- Reserved. Now, this is where I might lose some people. In my opinion, Danes are notoriously difficult to befriend and die-hard extroverts may struggle there. I usually enjoy fading into the background when I travel, so this was kind of a bonus. It took two weeks before I realized I hadn't had a single solid conversation with anyone, and I didn't really miss it until Week 3. There are several strategies I could have employed to be more social, but I did not get lonely to the point of trying them (plus, collaborating with colleagues virtually gave me a social outlet).
- Cordial. While they might not be lunging at you to become your best friend, when there is a reason to speak with you, the people are very cordial and warm. That might seem to conflict with my description of their standoffishness, but there is a difference between people who befriend strangers and people who are friendly with strangers.
- (Surprise!) Weather. Denmark has foul, windy weather much of the year, but not in September! Natives tell me it is usually nice the first week of the month, and when I visited, it was sunny for the first couple of weeks and then alternated cloudier and sunnier days in the last half. When the sun is out, it is out, so make sure to bring sunscreen. When the weather turns, it's not really the rain that gets to you (it's usually more of a heavy mist than a downpour) it's the biting wind. Dressing in layers is super important here, because there might be a chilly wind when you leave the house in the morning, but you could be sweating in the heat by the afternoon. Again, the weather caveat: I'm talking about the September I visited, in 2021.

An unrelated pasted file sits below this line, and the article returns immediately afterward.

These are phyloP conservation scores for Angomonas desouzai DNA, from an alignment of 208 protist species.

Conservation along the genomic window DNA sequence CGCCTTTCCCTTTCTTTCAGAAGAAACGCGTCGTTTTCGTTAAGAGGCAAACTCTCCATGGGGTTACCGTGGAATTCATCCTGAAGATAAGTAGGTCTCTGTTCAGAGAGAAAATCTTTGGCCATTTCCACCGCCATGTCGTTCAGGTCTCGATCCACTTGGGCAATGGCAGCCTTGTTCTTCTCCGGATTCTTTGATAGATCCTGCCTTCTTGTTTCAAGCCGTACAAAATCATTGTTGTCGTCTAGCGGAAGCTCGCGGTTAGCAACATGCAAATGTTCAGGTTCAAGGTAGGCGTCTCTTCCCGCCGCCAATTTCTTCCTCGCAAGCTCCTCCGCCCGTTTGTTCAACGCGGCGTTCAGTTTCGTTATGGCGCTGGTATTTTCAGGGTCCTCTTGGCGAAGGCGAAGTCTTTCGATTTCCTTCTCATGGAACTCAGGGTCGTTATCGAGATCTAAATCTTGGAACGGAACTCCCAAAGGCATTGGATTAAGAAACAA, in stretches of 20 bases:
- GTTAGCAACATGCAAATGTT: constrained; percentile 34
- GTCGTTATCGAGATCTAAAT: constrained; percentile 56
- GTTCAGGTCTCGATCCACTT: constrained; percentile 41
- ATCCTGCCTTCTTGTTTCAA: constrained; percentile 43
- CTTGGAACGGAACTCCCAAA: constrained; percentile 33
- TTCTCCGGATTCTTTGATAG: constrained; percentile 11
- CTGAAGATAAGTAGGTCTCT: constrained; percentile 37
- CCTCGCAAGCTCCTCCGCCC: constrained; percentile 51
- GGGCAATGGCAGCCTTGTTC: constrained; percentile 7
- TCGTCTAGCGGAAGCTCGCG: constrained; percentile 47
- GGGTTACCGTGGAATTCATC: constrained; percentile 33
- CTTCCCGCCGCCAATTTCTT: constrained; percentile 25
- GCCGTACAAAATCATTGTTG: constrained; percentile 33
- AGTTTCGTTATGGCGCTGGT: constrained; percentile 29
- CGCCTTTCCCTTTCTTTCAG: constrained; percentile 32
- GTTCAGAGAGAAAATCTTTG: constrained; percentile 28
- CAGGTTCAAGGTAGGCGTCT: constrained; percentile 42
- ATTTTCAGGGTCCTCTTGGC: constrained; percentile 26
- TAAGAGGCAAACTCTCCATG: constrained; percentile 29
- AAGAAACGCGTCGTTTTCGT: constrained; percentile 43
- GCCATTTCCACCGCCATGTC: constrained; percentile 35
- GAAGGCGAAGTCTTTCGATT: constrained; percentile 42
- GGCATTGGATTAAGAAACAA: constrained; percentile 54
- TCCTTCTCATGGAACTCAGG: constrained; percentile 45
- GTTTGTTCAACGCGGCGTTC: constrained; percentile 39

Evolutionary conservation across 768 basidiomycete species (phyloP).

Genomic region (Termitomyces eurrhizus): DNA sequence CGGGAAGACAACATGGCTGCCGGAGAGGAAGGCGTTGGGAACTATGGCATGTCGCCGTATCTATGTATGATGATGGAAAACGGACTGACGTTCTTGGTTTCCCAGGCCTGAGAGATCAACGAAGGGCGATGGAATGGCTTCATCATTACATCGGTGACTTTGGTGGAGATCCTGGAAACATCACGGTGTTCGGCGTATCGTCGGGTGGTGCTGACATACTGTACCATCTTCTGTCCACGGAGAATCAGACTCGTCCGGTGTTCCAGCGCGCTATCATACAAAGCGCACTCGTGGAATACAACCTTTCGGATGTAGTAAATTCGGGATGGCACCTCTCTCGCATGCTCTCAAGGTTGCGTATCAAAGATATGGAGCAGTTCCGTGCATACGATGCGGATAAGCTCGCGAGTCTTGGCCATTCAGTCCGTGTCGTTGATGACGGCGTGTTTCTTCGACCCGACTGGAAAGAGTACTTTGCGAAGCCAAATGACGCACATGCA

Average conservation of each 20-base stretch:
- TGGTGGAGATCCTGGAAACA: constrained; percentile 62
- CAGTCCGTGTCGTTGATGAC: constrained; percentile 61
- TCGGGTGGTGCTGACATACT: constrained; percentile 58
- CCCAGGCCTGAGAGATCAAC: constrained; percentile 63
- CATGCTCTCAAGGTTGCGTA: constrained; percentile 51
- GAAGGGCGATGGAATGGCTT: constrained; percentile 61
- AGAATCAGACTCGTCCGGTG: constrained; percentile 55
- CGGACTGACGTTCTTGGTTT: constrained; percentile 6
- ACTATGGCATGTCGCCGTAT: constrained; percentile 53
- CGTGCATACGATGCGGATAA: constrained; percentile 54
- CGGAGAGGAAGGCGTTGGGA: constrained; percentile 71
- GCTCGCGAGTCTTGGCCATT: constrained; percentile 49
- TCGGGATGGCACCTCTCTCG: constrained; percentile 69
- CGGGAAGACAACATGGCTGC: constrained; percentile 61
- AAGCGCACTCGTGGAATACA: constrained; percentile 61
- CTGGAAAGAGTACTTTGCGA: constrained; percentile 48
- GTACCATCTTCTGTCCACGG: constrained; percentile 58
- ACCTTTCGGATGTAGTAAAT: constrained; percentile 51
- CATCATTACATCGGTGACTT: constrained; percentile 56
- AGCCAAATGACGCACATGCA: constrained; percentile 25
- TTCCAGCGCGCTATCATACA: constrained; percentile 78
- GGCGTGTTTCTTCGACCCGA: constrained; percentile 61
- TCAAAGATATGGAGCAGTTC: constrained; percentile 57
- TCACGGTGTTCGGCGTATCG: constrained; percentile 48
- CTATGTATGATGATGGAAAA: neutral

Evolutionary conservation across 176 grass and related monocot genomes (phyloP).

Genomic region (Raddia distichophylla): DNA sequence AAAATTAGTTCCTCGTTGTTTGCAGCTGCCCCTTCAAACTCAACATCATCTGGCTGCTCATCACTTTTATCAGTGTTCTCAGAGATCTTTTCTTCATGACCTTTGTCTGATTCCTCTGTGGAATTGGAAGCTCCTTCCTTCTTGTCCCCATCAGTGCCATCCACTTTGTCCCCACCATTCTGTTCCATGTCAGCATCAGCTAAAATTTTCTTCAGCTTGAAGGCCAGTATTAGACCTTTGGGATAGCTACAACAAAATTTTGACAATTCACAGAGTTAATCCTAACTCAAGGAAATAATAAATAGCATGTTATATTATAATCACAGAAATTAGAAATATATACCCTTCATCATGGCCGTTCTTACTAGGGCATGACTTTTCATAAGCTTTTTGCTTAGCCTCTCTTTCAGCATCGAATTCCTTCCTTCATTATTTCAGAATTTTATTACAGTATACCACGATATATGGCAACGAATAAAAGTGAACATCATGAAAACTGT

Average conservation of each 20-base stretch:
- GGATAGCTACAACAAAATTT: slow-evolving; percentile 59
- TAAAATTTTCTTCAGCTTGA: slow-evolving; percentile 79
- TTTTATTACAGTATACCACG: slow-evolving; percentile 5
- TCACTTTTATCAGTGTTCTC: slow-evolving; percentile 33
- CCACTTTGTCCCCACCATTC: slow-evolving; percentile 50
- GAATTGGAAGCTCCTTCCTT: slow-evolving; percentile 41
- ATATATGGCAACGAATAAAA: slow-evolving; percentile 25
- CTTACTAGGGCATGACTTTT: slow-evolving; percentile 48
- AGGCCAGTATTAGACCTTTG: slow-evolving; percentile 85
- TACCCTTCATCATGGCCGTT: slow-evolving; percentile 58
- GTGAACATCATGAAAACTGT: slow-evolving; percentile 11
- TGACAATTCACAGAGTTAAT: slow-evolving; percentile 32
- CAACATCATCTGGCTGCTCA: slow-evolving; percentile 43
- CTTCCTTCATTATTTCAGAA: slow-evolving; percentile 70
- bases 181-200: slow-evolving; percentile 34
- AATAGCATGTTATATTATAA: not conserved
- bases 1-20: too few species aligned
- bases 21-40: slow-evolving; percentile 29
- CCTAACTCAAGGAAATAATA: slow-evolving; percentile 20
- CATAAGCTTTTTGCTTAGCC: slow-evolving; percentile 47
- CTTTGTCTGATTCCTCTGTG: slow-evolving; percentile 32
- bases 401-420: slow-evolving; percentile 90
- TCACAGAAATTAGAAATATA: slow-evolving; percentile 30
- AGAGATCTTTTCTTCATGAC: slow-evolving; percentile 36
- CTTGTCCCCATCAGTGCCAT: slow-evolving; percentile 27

The downside to all of this, of course, is that it is an expensive country. Since I am still working full time, I did not do any extreme budgeting and mostly chose to rent an entire place to myself. Also, I am not much of a planner and tend to wing it as I go; I am sure that a solo traveler in Denmark who planned in advance, mades a logical itinerary, stayed in shared accommodation, and didn't buy a daily flat white at a coffee shop, etc., could have trimmed expenses.
Aarhus, Odense, and Skagen
I spent only the first week of my monthlong trip in Copenhagen. Lots of people write about that city and what to do there, so I won't belabor it. At some point, to me, the biggest and most-visited cities in a country can kind of feel similar after you scratch the surface, and so I prefer to get out to the lesser-discussed places.